Well, I started this blog a couple of weeks ago and it has been a bit quiet since. I promise it will be a lot busier from now on. It certainly hasn't been quiet because there has been nothing going on. On the contrary, a lot has been going on. I have been busy making plans and proposals, writing exhibition proposals, sorting out samples of my work, exploring avenues for funding and spending a lot of time playing with equipment and experimenting on Photoshop.
The plans and proposals are coming along very nicely and there are a few things in the pipeline as well as a couple of other potentials. There are some ifs and maybes so am keeping it all under warps for now but will have exciting news to announcing on here over the coming weeks so watch this space. It has been a steep but interesting learning curve for me in putting together exhibition proposals and a strategy for funding an arts project such as this. I am used to planning funding with my charity director hat on and so have some transferable skills but there are new aspects to learn.
I have, and will always have, lots to learn when it comes to the technical aspects of photography too. Over the last couple of weeks I have been playing with my flash gun, using it on the camera and holding it off. Thanks to suggestions from a fantastic American photographer whose work is a real inspiration to me (Steve Paxton) I have been playing coloured gels placed over the flash bulb. Some of my photos will be in the florescent lights of the hospital and the gels can take off some of the harsh edge from the light and some of the wierd colouring effects it can cause. Steve also suggested I used a 'Gary Fong Lightsphere'. I have never heard of such a thing so looked it up on the web to find it to be a kind of inverted plastic bowel that is placed over the flash gun to diffuse light and prevent shadows. There are different lids for different situations, such as low ceilings where the light can bounce off the ceiling and down to cause shadows under the eyes. These are not too easy to come by in the UK and was thrilled to bits to see one single one on E-bay. I placed my bid and kept a watch...until I got side tracked on the last 5 minutes and suffered that really annoying situation where you think it is yours and you are pipped by about £5 in the closing seconds!! A bit more googling found me in the midst of a forum discussion about this simple, yet amazing piece of kit where, thankfully, someone revealed the only UK distributer. My daughters, Hope and Ellie have been wonderful models for me while I experiment with different light balance set ups and various partnerships of a piece of coloured plastic and an upturned goldfish bowel.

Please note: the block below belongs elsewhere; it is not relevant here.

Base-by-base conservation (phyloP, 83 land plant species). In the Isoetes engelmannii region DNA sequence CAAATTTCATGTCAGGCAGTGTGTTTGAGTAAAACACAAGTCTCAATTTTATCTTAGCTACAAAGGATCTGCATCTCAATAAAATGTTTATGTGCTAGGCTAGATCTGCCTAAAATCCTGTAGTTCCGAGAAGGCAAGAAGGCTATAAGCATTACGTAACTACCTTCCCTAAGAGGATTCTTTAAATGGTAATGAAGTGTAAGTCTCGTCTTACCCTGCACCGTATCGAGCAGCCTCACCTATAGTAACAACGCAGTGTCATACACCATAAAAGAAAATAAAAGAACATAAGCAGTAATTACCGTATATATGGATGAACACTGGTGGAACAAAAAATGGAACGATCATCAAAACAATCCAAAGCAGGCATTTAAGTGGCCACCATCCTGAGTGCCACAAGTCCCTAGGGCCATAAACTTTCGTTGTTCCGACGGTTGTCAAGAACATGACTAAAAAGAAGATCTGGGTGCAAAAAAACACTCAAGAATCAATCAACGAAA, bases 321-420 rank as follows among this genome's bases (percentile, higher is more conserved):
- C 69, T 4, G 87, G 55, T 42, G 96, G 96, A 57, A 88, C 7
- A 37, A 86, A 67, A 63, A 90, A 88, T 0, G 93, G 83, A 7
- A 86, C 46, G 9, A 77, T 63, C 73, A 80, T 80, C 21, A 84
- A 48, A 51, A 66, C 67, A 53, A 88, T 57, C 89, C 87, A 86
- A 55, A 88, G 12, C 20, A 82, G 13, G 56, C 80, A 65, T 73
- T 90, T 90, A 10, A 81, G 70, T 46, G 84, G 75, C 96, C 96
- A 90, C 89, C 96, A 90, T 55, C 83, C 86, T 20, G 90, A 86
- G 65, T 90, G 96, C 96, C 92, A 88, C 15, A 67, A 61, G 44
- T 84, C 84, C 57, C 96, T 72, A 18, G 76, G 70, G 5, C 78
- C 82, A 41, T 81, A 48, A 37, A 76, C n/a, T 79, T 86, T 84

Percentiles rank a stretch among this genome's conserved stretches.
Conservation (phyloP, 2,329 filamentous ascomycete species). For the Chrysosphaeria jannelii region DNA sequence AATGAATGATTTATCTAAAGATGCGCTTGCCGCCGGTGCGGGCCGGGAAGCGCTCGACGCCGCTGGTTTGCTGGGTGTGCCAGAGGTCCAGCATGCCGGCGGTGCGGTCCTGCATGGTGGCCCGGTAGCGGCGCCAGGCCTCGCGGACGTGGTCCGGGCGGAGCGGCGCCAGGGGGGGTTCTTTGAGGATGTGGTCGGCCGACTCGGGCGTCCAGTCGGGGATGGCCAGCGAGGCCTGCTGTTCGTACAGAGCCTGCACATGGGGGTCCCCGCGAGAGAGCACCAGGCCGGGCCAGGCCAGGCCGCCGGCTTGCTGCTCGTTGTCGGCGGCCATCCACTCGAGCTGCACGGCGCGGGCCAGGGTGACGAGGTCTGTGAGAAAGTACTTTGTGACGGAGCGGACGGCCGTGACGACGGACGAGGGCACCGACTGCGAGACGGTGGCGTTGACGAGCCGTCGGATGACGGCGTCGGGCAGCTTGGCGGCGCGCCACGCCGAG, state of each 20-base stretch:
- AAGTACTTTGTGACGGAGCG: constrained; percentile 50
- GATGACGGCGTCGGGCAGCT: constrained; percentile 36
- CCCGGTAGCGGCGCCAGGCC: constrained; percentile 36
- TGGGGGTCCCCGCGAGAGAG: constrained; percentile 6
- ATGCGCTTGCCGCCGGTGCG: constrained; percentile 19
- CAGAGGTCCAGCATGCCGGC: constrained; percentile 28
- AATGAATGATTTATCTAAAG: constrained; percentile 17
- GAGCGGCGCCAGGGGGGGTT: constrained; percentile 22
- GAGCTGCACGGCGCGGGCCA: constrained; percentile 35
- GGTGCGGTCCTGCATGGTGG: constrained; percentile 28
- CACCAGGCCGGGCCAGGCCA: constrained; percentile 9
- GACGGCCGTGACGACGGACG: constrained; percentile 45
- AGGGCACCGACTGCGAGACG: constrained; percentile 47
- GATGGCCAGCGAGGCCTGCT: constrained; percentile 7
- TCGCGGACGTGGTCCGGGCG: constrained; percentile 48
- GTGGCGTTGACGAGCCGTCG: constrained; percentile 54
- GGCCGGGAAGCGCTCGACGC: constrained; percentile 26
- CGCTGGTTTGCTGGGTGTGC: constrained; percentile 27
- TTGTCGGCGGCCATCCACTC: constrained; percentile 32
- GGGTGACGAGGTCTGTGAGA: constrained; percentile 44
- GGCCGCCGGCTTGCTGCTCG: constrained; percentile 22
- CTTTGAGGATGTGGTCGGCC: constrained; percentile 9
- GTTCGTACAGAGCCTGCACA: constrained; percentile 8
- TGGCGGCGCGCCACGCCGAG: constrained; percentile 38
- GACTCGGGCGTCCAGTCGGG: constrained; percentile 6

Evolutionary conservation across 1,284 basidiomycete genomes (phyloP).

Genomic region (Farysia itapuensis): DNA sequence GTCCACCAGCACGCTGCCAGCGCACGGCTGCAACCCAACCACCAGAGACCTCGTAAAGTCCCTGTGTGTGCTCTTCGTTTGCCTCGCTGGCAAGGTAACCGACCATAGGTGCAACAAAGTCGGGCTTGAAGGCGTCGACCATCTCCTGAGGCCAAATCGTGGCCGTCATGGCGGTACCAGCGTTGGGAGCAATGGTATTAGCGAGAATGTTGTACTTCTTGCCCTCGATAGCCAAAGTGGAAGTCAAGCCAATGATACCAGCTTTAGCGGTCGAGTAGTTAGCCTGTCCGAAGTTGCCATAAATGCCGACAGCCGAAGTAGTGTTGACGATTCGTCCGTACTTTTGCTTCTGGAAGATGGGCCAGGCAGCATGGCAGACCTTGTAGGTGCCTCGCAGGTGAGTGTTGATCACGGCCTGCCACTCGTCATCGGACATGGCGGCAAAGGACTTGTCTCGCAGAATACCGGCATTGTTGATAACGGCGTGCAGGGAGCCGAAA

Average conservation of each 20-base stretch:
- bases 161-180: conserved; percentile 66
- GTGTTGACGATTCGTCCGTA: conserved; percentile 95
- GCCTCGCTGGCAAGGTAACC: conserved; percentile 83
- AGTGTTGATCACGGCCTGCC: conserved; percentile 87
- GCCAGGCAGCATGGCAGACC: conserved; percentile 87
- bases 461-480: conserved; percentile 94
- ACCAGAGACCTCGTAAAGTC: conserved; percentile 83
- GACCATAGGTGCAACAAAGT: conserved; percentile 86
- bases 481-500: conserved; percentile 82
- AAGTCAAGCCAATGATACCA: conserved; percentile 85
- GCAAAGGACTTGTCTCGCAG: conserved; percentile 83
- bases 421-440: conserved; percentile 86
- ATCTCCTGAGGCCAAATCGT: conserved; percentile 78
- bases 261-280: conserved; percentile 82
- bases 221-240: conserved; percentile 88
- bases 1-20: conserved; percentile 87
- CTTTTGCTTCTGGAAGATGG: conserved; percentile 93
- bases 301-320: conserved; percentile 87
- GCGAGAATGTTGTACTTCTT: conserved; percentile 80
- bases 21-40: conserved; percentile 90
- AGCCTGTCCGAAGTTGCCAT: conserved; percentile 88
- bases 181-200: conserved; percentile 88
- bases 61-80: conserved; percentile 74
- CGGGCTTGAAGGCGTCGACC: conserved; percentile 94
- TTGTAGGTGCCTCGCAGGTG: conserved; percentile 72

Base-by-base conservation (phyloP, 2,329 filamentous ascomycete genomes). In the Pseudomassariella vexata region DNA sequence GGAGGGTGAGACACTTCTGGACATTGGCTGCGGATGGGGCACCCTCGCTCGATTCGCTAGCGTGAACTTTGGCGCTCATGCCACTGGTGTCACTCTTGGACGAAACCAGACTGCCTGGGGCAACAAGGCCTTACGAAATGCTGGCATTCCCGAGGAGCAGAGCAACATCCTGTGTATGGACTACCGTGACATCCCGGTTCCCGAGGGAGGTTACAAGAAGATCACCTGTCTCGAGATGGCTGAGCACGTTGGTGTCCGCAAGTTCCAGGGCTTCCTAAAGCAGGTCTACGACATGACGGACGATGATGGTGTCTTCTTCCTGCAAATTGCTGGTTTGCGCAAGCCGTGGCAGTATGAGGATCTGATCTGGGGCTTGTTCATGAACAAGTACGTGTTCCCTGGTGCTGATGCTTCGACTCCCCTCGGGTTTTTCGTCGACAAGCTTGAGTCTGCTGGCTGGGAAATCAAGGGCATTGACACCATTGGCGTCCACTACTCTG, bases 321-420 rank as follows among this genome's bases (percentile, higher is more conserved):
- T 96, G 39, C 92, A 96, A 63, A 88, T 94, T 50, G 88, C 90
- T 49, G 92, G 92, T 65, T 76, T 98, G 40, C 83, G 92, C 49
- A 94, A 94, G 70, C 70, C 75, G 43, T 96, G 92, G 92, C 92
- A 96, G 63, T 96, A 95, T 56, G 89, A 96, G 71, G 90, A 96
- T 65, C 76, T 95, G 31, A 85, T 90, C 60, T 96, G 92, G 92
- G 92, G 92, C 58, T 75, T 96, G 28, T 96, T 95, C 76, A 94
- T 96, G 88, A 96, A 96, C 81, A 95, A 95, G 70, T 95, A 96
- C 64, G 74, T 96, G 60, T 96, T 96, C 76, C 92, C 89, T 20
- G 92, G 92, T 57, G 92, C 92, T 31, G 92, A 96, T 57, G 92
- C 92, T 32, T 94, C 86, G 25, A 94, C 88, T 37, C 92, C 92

Like I said, I will always have new stuff to learn in the technical aspects but I know that I want it is I want to capture. I want to capture something about each participant's own individual journey. I want to capture their essence, a moment, a second that reflects all of this in one of their actions or in their eyes. I have been looking through the pictorial record I took of William before his transplant and his journey through recovery. I think these two are good examples of the kind of thing I mean. Just look at his eyes. You can really see his fear, almost terror in the first one. It is actually uncomfortable for me to see and, if he had not yet had his transplant, they would be all the more heart breaking. You can also read his relationship with his Father, the comfort he is seeking in his cuddle and the way he find that comfort and is beginning to relax in the second picture. The look in his eyes were transient and could have been missed in a blink or moment turning the other way. That is what I love about photography. You watch and wait and, if you react quickly enough when you see it, you can capture these precious moments. Once you have them, they can be immensely powerful. This is what I hope 'Gifts of Life' will be.